• In July 2003, the Venerable Thich Tri Luc was "discovered" in the custody of Vietnamese authorities in Hanoi. The Venerable had fled to Cambodia in April 2002 and disappeared from a U.N. High Commission for Refugees (UNHCR) transit house in June of 2002. He was reportedly kidnapped and forcibly repatriated to Vietnam though his whereabouts were unknown for over a year. The Venerable is being charged with "immigration with intent to oppose the regime" which carries with it a sentence of between three years and life imprisonment. His trial date is pending.
  • Pham Son Hong was sentenced to 13 years in prison on charges related to espionage and for "advocating democracy and a multi-party system." His major crime was posting a Vietnamese translation of an essay "What is Democracy" which he pulled from the U.S. Embassy website. He was arrested and sentenced for nothing more than peacefully expressing his views. Though his sentenced was recently cut in half, he remains in prison. Hong was the fifth person arrested and charged with crimes relating to e-mail communications and Internet activity in the last year.
  • Nguyen Van Lia was sentenced on July 1, 2003 to three years in prison for "abusing democratic freedoms" for holding a commemoration ceremony for the disappearance of Hao Hoa prophet Huynh Phu So.
  • There are other recent cases involving the Central Highlands and northwest provinces.
    • According to smuggled documents, Vietnamese authorities are still actively forcing Hmong Christian's to sign pledges renouncing their faith-or face beatings, arrests, relocations, and school closing. There are also reports that some have been beaten to death.
    • Recent reports from Cambodia show that Montagnards are still crossing the border to escape religious and political persecution. Vietnamese authorities are crossing the border in pursuit and offering rewards to Cambodians who help in their capture and forced repatriation.

Despite Vietnam's economic reforms, recent events serve as a cautionary tale for anyone trying to measure the pace of political change in the country. The Government of Vietnam has shown, again and again, that it is determined to maintain strict control over speech, including the media and Internet, and to suppress religious freedom.

The U.S. government should maintain a consistent message-better relations will only proceed when Vietnam lives up to the international treaties on human rights that it has already signed or ratified. Until that time, human rights will always be a difficult part of our relationship.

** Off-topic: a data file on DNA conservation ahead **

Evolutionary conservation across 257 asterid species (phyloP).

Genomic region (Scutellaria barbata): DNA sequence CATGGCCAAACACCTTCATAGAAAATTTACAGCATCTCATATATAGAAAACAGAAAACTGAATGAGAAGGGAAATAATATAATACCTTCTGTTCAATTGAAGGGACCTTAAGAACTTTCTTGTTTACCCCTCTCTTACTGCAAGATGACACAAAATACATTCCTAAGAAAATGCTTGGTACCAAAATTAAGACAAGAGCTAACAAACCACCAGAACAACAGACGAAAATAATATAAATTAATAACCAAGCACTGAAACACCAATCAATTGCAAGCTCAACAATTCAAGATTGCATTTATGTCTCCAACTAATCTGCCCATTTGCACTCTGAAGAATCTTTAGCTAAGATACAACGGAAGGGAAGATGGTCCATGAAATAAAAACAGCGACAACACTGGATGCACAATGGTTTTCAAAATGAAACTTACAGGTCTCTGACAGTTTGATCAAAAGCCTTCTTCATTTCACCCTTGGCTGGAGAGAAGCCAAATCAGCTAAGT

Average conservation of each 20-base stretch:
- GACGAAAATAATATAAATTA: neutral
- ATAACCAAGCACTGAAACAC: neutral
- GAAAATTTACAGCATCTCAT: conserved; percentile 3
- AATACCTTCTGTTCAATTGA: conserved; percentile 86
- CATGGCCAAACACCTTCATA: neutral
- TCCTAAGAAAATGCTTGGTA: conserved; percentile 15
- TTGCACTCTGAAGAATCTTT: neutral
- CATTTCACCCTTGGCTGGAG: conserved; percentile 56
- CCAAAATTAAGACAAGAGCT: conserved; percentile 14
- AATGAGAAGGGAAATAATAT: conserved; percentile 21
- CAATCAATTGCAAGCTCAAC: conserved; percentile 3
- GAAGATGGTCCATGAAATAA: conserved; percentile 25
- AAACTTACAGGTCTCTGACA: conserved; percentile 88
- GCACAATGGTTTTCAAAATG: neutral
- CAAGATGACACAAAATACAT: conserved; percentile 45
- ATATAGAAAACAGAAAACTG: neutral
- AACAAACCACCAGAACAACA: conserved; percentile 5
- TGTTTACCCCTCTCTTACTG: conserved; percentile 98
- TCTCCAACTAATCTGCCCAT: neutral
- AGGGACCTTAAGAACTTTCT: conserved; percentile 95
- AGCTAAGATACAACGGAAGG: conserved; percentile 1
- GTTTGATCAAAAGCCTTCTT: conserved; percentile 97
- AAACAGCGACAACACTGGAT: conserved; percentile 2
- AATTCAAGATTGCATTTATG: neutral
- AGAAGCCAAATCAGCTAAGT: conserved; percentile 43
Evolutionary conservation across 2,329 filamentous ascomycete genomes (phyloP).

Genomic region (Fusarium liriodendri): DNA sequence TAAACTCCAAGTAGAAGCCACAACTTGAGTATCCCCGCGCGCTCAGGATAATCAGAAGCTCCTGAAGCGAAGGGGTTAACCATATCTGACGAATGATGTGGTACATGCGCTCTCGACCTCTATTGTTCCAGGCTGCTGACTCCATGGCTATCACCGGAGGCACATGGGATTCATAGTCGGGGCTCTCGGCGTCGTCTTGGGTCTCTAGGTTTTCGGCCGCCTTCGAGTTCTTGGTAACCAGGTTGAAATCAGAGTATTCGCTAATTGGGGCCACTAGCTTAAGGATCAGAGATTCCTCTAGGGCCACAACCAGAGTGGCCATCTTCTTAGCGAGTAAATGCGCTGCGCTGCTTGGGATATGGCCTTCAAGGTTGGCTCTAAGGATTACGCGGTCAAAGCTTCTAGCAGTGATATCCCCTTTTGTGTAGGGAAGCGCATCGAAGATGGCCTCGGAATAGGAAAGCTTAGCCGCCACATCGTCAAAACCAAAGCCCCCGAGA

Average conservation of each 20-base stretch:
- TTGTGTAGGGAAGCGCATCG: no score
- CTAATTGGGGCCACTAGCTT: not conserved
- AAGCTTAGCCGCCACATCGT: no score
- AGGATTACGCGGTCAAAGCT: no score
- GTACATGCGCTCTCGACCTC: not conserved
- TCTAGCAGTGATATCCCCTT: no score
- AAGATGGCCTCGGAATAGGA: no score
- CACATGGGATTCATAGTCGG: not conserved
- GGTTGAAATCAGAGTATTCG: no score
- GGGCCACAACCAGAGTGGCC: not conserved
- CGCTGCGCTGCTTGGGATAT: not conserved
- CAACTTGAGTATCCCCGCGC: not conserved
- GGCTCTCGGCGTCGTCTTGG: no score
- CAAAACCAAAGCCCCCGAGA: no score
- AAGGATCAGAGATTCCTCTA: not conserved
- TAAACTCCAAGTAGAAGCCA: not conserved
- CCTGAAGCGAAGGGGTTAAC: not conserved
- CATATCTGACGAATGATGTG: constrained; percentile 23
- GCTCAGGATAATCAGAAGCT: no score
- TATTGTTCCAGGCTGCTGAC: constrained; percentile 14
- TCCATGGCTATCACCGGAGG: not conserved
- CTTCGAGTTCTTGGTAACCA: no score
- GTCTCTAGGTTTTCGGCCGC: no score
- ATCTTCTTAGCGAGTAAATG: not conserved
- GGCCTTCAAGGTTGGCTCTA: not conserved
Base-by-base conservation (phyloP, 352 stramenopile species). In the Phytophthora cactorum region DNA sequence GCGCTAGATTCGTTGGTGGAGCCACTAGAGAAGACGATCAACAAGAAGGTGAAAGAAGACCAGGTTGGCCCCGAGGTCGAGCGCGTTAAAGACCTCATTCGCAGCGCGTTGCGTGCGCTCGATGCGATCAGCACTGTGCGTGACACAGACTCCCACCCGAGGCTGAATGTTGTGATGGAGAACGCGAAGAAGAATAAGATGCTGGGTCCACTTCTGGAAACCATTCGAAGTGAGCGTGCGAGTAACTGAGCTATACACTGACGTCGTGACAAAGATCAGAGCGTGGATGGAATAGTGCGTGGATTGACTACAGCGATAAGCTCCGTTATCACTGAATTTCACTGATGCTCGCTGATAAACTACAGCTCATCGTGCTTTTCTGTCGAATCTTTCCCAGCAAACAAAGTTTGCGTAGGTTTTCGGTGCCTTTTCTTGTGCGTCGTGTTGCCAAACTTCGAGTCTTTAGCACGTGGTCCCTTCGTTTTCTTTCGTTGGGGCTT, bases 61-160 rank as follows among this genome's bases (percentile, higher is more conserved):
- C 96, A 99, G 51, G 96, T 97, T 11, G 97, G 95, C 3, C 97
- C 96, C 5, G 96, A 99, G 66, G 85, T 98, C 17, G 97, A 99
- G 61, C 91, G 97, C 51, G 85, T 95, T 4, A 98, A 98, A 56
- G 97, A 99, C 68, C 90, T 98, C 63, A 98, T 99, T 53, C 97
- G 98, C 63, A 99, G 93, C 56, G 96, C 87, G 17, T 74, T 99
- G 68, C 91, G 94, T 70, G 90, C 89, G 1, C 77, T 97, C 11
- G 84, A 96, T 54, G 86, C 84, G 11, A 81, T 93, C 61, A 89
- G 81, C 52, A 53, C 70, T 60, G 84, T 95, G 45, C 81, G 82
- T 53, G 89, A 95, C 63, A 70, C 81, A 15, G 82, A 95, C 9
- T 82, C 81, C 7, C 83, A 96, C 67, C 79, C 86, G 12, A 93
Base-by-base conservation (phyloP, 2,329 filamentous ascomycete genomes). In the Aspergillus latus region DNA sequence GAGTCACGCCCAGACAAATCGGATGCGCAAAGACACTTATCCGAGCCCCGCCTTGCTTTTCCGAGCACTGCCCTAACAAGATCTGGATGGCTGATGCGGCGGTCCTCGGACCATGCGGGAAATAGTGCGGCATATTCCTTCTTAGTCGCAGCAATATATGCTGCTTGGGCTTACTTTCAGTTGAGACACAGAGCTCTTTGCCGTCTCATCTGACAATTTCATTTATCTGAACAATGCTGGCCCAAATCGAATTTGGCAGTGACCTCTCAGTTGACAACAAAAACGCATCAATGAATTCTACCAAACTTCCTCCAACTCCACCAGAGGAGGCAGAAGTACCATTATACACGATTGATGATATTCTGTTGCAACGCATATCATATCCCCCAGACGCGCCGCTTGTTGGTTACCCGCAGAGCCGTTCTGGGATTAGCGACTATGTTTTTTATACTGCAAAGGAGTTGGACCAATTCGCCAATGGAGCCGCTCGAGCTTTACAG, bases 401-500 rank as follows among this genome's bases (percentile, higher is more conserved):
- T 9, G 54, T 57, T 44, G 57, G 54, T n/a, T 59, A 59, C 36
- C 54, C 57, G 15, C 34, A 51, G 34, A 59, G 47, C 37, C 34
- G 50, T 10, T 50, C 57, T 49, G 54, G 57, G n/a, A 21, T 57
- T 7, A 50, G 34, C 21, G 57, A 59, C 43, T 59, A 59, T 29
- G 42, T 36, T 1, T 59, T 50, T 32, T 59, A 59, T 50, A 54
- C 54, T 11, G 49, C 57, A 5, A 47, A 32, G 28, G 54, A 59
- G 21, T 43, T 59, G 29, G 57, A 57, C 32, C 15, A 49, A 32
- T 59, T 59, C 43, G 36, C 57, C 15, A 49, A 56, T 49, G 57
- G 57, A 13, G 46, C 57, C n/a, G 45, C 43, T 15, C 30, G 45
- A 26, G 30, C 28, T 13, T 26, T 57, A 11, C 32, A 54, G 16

It is obvious that the current approach of the U.S. government to advance and protect religious freedom in Vietnam has failed to yield concrete results. It is time for us to consider a new approach, one that vigorously emphasizes human rights and utilizes all the tools of U.S. diplomacy.

As you all well know, the Congress is considering several pieces of legislation that would condemn Vietnam's recent record on human rights, cap non-humanitarian foreign aid, improve ongoing immigration programs, and fund educational exchanges and public diplomacy programs.

In its most recent annual report, the Commission made a number of recommendations for U.S. policy toward Vietnam. First and foremost, the Commission supported the language on Vietnam found in the State Department Authorization Act (HR 1950). If the Senate does not take up the legislation this year, it is our hope that members will attach the various provisions to other appropriations bills or introduce them as free-standing pieces of legislation.

The Commission also recommended that Vietnam be designated as a country of particular concern (CPC). CPC designation is an important tool of diplomacy-allowing the Secretary of State and the President to choose from a list of possible actions. But it requires a public action-one that we believe will effectively bring human rights to the front of bilateral relations.

Hopefully, members of Congress will press the Secretary of State to designate Vietnam as a CPC this year.

Along with these immediate steps, the Commission also recommended that the U.S. government take a long-term approach to improving human rights and religious freedom in Vietnam-particularly in the areas of public diplomacy.

Let me take this moment to commend Congresswoman Lofgren and Congressman Royce for introducing H.R. 1019, the Freedom of Information in Vietnam Act of 2003. The provisions in this legislation-overcoming jamming of Radio Free Asia and Voice of America programming and taking steps to safeguard access to RFA internet sites will help provide an alternative source of information to the Vietnamese people. These measures are exactly the type of public diplomacy programs needed for the long-term enhancement of U.S. relations with Vietnam.

We also hope that U.S. foreign assistance and exchange programs will support individuals in Vietnam who advocate human rights, free speech, religious freedom, and legal reform. The U.S. has an extensive network of exchange programs in Vietnam, including the newly created Vietnam Education Foundation. The U.S. government should ensure that these programs support those Vietnamese working to advance human rights.

Madame Chairperson, let me say in conclusions, advancing free speech, freedom of religion, and freedom to receive information represents not only core American values but international standards of human rights. Working to protect and promote these basic freedoms furthers the interests of both the United States and the people of Vietnam.

Thank you again Madame Chairwoman for the opportunity to address this panel. I welcome your questions.